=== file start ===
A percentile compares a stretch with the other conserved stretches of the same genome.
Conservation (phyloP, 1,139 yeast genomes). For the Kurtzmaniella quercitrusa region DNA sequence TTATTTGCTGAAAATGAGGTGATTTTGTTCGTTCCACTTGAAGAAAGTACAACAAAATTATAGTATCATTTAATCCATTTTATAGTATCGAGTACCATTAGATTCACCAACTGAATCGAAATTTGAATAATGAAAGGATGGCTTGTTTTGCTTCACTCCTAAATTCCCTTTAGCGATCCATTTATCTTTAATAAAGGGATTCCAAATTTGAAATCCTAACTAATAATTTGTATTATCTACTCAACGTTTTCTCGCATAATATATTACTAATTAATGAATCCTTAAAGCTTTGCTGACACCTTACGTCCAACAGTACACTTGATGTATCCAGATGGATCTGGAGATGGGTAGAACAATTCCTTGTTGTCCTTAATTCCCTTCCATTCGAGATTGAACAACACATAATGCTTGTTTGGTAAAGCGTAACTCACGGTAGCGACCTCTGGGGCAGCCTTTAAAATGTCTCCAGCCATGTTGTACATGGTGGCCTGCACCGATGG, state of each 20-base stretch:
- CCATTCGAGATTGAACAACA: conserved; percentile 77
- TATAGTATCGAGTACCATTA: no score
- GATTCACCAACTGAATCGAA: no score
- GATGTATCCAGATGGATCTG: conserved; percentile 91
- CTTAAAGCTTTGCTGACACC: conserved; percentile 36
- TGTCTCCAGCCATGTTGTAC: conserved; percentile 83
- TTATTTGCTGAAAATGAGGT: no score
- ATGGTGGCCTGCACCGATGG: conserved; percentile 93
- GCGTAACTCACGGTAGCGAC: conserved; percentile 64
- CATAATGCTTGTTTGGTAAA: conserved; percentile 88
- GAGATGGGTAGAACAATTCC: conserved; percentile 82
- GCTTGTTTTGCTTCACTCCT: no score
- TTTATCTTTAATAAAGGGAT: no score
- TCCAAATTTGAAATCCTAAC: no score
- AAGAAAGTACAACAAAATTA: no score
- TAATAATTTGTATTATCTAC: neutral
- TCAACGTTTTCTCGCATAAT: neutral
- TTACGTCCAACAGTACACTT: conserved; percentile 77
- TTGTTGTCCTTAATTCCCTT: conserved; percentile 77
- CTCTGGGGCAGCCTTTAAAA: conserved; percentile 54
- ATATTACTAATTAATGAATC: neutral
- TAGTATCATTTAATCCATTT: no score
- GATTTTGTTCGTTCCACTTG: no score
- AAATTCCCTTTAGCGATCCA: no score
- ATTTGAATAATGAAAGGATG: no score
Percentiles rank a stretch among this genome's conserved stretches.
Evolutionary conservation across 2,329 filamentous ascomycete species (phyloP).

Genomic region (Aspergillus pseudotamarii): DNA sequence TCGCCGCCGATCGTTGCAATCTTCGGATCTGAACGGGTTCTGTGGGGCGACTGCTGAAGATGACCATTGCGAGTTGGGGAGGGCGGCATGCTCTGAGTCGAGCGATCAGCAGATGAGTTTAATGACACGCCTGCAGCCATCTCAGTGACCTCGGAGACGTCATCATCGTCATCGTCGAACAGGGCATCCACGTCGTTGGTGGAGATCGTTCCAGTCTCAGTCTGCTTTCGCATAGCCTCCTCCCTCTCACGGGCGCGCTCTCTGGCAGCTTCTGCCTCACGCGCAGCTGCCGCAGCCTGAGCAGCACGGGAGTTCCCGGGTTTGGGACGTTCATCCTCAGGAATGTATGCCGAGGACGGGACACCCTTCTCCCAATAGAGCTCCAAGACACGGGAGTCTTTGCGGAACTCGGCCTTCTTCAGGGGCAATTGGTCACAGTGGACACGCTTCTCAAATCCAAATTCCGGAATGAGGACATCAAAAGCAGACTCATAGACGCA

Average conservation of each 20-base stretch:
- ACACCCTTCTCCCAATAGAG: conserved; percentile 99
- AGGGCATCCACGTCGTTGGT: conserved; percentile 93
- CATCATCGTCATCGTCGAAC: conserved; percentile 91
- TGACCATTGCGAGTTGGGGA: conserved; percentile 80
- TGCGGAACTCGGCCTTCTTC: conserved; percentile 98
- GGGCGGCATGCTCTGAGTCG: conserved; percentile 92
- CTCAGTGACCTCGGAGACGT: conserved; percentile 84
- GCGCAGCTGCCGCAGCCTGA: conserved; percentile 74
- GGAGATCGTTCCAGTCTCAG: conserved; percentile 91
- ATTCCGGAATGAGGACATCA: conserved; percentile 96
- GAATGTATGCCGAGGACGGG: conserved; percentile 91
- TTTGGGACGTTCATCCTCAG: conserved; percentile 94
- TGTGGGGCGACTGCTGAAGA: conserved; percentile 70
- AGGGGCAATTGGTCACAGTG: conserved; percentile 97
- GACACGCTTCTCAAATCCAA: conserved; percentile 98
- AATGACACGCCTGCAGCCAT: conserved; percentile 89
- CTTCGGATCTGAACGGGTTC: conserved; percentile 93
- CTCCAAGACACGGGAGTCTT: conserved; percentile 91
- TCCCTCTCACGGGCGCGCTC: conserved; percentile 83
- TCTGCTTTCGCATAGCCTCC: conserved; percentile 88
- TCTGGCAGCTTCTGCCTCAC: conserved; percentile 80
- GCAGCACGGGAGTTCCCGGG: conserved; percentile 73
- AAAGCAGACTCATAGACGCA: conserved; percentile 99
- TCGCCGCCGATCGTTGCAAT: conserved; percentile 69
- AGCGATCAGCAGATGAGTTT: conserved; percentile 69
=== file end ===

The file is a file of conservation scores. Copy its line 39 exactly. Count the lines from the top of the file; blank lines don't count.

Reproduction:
- GCGCAGCTGCCGCAGCCTGA: conserved; percentile 74